Sunday, June 15, 2008

Seeing Opportunities

Warning: I discuss blood and gore here, in a modestly graphic way. Thou hast been warnéd.

I'm televisionally-challenged. El Husbando and I haven't lived in a house with a TV for about a decade. Thus, when we go to a friend's home to watch movies, it's quite a treat.

We saw Cloverfield last night, and I really enjoyed it, but the movie featured one cliché that annoys me in horror/thriller films. Someone gets a deep gash or bite, and then they proceed to run around. Okay, sure, when the ghoulie-monster is after you, you must run or die--but at some point you must also keel over from blood loss.

When I had gum grafts done, I made the mistake of walking down the street afterward. I got two blocks and then had to start spitting out mouthfuls of blood. From walking. The periodontist had stitched me up tight, but a sedate amble down the sidewalk set me leaking again. There is no way Susie Hero who got impaled through the shoulder should be able to run full tilt for three blocks, even on pure adrenaline. At the very least, she should wind up with her sweatshirt soaked red, her face drained grey, and in such deep shock she can't remember her own name. And then she should spend the rest of the movie deflated in her hidey-hole, incapable of even standing up.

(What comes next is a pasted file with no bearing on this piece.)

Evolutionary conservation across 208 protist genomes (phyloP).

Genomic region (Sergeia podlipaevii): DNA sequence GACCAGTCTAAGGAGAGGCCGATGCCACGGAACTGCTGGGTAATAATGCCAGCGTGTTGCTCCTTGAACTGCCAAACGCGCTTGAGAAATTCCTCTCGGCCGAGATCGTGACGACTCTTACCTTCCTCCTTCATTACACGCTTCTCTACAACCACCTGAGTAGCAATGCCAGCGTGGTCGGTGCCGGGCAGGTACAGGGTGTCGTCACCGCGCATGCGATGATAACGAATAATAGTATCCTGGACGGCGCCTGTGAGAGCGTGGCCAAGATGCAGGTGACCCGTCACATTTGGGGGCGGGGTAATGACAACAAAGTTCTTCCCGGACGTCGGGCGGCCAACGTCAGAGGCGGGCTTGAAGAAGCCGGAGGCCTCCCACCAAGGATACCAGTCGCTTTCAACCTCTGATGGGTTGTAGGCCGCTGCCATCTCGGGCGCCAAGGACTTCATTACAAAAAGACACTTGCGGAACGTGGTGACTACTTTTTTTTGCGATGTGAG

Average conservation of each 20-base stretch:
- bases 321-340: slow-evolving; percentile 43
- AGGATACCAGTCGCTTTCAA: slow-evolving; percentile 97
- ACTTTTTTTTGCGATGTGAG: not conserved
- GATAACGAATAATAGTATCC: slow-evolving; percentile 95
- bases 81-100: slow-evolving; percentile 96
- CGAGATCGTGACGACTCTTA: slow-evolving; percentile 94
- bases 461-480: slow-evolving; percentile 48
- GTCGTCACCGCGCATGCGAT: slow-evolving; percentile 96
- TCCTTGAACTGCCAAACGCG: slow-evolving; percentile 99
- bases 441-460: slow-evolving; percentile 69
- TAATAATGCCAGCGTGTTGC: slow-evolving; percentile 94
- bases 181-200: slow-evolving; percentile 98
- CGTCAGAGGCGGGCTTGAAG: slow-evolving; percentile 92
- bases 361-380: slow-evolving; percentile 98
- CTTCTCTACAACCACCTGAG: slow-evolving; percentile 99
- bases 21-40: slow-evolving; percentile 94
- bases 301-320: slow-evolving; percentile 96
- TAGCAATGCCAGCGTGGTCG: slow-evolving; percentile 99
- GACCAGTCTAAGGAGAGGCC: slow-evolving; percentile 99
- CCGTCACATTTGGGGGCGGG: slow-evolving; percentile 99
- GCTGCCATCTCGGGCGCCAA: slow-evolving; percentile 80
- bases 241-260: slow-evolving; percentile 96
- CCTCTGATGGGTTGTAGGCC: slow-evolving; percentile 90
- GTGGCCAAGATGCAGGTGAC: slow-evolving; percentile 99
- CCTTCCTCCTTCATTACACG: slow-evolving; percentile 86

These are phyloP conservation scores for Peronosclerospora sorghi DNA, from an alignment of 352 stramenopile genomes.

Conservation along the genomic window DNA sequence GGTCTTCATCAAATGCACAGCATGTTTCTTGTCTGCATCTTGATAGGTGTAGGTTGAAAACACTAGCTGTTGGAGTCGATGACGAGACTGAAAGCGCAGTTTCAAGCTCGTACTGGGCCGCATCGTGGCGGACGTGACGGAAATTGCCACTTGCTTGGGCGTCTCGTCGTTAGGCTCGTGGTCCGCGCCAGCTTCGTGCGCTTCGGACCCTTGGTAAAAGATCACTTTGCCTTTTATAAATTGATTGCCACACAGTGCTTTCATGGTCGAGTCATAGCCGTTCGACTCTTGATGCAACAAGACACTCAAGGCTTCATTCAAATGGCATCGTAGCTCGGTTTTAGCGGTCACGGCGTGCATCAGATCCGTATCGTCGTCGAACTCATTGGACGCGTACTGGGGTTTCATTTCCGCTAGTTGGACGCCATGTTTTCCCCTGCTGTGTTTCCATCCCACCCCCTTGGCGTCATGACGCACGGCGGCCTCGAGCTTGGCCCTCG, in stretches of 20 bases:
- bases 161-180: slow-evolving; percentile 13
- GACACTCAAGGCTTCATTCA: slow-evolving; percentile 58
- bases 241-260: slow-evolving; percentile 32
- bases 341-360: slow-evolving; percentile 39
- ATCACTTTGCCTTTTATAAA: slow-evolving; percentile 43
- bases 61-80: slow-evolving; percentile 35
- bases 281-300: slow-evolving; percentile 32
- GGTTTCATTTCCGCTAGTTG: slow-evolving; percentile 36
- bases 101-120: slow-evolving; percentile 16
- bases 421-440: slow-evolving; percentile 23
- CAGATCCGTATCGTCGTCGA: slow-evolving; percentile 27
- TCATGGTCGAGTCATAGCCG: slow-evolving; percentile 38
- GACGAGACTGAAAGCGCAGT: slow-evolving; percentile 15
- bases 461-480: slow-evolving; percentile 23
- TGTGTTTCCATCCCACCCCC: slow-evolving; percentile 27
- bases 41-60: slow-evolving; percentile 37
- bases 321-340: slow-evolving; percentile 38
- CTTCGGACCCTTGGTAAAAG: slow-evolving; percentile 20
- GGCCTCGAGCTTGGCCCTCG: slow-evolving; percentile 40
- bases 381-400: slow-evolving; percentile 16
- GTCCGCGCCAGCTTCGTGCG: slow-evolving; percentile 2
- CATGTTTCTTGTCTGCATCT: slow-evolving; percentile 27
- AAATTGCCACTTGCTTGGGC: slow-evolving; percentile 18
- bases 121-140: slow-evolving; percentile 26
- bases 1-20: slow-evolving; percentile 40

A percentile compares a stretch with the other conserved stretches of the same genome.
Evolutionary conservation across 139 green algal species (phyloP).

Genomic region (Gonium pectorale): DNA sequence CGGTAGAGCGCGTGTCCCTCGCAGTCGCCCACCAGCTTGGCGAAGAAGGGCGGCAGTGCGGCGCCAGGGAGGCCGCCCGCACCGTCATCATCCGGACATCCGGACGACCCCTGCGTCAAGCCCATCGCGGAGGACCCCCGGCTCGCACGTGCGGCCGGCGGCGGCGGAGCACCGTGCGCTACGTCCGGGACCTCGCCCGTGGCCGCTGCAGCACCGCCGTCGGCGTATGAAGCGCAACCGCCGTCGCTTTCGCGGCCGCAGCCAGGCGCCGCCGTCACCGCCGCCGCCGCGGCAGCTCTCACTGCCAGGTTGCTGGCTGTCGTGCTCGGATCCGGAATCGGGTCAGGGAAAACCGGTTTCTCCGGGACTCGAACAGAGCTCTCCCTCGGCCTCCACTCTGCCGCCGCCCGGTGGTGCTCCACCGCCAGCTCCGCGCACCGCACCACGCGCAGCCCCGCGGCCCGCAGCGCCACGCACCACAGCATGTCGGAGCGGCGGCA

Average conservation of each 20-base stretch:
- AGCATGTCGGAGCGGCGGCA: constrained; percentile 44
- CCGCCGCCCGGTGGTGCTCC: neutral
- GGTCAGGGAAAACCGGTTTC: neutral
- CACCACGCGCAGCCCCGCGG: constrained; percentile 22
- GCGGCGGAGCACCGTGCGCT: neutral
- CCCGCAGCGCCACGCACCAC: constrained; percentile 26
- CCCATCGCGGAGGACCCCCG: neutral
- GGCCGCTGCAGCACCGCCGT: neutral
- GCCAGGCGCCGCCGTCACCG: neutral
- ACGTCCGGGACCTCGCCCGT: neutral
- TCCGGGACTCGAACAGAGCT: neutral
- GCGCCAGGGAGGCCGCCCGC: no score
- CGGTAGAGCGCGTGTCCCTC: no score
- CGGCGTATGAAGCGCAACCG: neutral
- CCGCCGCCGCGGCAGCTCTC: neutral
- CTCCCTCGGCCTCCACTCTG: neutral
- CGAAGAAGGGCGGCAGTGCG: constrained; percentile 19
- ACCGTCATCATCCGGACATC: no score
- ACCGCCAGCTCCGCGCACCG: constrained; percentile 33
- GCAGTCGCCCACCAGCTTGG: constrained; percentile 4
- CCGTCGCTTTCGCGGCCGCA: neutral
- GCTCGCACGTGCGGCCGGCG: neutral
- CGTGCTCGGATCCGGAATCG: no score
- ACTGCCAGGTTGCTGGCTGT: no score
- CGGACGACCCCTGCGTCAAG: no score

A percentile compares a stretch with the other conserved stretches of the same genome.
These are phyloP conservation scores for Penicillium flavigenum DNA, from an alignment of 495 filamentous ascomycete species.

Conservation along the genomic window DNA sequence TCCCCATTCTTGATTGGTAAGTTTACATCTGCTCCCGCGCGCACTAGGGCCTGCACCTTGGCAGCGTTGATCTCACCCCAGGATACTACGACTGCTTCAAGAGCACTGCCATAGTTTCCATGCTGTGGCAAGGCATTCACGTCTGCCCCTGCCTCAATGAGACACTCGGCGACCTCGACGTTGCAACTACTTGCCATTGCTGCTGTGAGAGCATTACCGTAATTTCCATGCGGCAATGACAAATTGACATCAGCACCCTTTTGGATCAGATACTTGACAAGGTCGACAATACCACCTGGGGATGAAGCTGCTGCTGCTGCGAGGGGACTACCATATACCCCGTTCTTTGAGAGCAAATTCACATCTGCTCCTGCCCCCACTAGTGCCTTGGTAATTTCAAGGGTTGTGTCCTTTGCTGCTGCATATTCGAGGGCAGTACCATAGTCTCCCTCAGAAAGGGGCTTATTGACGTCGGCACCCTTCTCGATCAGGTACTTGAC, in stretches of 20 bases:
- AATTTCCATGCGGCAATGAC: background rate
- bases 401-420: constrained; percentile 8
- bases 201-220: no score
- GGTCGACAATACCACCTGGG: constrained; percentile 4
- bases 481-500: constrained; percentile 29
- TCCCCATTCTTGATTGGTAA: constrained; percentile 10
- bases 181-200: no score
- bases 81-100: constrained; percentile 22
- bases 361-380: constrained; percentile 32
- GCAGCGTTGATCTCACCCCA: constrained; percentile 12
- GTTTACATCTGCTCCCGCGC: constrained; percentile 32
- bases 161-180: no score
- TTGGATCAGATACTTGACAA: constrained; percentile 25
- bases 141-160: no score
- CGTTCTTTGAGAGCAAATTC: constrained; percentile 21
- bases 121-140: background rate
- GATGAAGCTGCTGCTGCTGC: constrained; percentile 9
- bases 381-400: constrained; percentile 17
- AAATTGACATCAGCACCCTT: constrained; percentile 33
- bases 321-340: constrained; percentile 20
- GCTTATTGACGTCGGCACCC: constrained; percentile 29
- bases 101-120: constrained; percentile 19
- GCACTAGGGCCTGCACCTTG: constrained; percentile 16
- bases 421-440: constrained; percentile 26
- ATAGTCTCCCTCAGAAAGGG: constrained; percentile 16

And while I'm on the subject, movie injuries never seem to hurt enough. If I whack my finger in the cupboard door, it leaves me cranky and inclined to whine. In House of Wax, the main character has someone sew her mouth shut and snip the end of her finger off with bolt-cutters. Then she escapes, runs around heroically and makes coherent verbal plans with her brother.

Um...shouldn't she be whimpering in pain every time she has to move her lips? Shouldn't she grimace occasionally, or look down at the stump of her finger and burst into horrified tears? The lack of snivelling strikes me as unrealistic.

There are rich opportunities to be had in refusing to use narrative conveniences in your work. I wrote a story once that featured a character fainting from blood loss while he was trying to get himself to safety. It upped the tension of the story beautifully to have him slipping around, thinking flakey thoughts and occasionally waking up on the floor while the emergency gets worse around him. Keeping the situation realistic didn't just increase the stakes, either; it also gave me another level of conflict. People who suffer sudden blood loss become insanely, intolerably thirsty. When my protagonist was almost to safety, I had him spot a water faucet. Oh, the dilemma.

Writer Brenda Carre passed along to me a bit of advice she got from Donald Maass; when you see something that annoys you in the books you read, put it into your own work and make sure you (unlike everyone else) get it right. Every time you see something that makes you go, "Yeah, right...", that's something you can use--it's a cliché or a plot convenience you can overturn in order to slap your reader with the verisimilitude of the worlds you create. It's something you can potentially shock the reader with when you flip their preconceived notions inside-out.

In other words, when you see a cliché in someone else's work, it's really an opportunity for your own. Use it!


What bits of illogic annoy you in books (and films)? Have you ever made a point of skewering that logic in your own work, or found a book that does so brilliantly? If you could convince Hollywood to flip one ubiquitous cliché inside-out, which one would it be? I'd love to hear your thoughts!

Pageloads since 01/01/2009: